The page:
Pandora's Box

With Self-folding Complex Objects, 4D Printing is a Reality

4D Printing

Researchers from USA and Singapore have created printable, complex self-folding objects based on memory-shape materials — otherwise known as 4D printing.

4d printing
Yiqi Mao, a postdoctoral fellow in the laboratory of Professor Jerry Qi at Georgia Tech, shows a folded box structure produced from smart shape-memory materials. (Credit: Candler Hobbs, Georgia Tech)

3D printing? Pah! That’s yesterday’s news. Researchers from the Georgia Institute of Technology and Singapore University have gone one step further.

Using special memory-shape materials, they have printed items that self-fold — and then unfold — into even the most complex of shapes. With the added dimension of materials evolving over time, this can be properly called 4D printing.

The material used is a kind of a special polymer that “remembers” a default shape and can unfold into it by as a response to energy stimuli in the form of heat, moisture, or simply sunlight.

Researchers have successfully 3D printed multiple polymers that respond in different ways to such stimuli. This process thus enables 3D printing an object into a precise shape and program it to unfold.

Possible Applications for 4D Printing

The possible applications for this process include shape-shifting medical devices and space engineering components. Even robots or other mechanical 3D printed structures could be folded and transported, taking minimum space to then be deployed at will.

This process calls for high unfolding precision, as the sensitive parts of an object mustn’t collide during the deployment or the item would fail to reach the desired and programmed final shape. The researchers know the implications of this process, and so they developed mechanisms that allow for the precise control of the unfolding sequence.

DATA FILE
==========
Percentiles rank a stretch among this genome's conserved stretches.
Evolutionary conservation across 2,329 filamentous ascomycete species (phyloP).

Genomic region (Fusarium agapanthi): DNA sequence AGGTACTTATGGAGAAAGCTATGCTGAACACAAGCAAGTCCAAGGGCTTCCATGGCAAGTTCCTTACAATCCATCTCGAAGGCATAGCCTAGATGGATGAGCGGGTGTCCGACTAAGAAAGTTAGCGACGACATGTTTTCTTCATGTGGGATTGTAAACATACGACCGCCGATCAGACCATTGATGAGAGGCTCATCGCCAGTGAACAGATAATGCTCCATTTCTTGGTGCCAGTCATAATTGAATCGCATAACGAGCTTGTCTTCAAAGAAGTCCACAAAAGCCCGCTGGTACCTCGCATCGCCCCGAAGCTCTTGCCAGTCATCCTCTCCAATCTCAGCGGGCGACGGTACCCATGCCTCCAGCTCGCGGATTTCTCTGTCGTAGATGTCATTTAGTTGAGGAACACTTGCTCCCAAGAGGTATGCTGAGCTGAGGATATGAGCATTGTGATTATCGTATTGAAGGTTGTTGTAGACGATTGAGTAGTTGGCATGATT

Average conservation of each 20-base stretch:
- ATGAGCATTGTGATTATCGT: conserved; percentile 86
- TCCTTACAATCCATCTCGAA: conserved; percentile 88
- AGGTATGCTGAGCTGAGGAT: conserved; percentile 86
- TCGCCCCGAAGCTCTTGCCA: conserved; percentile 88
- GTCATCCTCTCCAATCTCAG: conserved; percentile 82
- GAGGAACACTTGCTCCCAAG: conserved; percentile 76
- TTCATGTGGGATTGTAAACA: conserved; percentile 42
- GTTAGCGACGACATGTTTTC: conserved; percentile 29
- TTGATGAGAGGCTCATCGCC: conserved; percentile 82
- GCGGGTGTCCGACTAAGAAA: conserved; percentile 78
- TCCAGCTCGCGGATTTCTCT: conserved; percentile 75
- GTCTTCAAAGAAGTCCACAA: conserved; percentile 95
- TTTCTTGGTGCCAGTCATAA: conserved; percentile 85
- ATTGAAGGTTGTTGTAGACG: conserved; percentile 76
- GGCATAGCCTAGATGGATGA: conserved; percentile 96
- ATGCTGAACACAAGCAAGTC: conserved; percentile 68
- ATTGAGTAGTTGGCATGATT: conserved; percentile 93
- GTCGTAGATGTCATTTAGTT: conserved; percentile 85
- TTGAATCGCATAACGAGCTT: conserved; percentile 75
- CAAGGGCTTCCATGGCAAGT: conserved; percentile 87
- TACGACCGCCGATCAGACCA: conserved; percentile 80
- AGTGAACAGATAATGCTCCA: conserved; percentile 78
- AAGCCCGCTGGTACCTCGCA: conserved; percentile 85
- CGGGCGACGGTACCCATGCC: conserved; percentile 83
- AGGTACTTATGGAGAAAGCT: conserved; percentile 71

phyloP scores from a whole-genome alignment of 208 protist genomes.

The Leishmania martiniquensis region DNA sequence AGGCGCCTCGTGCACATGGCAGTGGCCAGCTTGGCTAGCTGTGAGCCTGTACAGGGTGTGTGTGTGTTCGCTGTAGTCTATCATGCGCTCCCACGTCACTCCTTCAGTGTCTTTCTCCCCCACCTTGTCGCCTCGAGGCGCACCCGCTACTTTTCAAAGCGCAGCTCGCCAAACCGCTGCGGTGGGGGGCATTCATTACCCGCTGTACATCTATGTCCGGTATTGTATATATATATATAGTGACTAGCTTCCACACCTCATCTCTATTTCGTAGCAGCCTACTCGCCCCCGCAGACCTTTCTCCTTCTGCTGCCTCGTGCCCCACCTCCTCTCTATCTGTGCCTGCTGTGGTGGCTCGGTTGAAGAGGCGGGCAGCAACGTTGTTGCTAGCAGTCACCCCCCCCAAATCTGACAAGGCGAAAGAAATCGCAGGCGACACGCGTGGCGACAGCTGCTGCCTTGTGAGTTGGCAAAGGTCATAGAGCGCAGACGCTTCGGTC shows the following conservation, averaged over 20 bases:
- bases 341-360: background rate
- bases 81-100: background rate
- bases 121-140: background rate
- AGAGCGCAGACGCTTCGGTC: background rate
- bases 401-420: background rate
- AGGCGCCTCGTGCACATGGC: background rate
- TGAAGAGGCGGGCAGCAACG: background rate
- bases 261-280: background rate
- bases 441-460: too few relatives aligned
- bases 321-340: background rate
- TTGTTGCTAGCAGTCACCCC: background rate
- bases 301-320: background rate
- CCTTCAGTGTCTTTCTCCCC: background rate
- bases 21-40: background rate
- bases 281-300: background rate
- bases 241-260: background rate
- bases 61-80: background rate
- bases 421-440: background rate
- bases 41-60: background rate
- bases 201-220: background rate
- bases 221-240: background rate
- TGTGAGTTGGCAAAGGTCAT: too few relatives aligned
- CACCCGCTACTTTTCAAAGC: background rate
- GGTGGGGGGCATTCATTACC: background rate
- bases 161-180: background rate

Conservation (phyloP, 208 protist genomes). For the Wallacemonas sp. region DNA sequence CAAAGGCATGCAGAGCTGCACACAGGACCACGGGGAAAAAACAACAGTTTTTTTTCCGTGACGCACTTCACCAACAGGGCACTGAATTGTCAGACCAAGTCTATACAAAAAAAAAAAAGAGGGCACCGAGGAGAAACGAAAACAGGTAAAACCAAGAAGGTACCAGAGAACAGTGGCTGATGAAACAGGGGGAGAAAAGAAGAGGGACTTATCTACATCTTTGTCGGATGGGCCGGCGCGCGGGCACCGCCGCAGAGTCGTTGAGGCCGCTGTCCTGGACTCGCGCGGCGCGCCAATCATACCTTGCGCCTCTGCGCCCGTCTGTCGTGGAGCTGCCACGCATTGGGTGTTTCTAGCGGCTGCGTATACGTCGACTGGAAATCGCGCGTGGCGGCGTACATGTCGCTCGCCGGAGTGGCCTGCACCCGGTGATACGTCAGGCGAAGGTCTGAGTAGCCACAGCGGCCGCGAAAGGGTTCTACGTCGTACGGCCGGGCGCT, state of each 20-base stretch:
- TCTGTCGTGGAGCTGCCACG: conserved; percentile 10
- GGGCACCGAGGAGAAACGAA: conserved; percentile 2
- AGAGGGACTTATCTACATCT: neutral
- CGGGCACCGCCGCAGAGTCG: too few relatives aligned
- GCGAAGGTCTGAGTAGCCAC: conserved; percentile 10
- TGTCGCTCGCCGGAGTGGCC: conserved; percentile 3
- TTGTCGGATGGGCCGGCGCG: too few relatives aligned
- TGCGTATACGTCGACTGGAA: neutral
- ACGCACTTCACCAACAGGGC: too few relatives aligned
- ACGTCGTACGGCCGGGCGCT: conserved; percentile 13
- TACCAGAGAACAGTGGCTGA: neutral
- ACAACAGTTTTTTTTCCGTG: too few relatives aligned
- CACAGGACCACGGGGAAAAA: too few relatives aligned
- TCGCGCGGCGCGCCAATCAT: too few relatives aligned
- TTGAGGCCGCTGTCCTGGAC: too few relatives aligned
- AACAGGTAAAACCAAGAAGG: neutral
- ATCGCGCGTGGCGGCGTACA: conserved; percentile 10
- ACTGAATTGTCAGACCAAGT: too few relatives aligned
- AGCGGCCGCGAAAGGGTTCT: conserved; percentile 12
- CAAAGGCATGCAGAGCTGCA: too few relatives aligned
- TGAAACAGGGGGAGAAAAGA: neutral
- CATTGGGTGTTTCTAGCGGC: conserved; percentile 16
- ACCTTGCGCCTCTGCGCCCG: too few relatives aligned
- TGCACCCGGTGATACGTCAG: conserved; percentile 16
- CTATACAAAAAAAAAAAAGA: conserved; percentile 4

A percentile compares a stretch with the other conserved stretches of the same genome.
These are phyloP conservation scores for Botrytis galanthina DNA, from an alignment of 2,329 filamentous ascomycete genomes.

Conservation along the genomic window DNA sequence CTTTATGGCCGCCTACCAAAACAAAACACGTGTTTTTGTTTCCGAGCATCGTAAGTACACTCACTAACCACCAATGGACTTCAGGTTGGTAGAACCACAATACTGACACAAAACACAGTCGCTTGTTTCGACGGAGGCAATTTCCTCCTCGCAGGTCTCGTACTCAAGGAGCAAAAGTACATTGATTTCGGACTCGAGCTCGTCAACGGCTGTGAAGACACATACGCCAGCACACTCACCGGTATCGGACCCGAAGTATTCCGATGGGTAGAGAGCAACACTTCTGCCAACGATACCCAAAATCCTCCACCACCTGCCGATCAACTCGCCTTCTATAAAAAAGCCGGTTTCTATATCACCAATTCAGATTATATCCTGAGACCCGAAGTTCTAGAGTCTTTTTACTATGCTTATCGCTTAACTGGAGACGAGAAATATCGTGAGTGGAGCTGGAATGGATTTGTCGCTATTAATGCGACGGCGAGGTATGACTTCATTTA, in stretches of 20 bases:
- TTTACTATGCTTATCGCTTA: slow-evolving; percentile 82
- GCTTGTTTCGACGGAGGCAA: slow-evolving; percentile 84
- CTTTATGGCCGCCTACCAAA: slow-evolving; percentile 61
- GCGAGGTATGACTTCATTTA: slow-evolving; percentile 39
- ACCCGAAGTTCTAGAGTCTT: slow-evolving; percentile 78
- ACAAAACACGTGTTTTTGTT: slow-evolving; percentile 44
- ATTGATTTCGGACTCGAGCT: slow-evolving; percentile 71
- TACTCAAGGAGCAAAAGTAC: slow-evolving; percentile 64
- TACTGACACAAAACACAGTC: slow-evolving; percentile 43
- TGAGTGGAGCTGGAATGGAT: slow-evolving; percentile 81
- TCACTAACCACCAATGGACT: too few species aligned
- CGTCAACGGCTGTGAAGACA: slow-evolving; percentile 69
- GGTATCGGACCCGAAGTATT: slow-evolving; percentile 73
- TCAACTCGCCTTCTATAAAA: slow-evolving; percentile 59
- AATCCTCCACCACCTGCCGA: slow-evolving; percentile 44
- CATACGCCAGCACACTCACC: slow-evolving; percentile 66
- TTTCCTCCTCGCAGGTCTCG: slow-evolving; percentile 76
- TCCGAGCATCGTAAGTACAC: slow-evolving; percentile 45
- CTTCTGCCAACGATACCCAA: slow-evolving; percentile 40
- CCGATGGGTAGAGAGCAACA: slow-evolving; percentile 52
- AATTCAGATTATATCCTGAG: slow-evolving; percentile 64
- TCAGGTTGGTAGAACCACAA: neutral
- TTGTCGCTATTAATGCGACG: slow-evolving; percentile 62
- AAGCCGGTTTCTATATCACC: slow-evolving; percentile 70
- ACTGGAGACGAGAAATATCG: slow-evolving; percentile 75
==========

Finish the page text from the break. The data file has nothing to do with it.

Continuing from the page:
The work of the teams was funded by the U.S. Airforce Office of Scientific Research, the U.S. National Science Foundation, and the Singapore National Research Foundation. This implies that the U.S. at least expects some kind of military application.

Considering recent developments in the field of 3D printed drones, it is possible that all this might lead to unfolding unmanned drones. These may be 3D printed inside the limited space of an aircraft’s fuselage, in order to be activated and deployed by interaction with external sunlight.

4d printing
Using a 3-D printer, researchers produce smart shape-memory materials with slightly different responses to heat. (Credit: Qi Laboratory, Georgia Tech)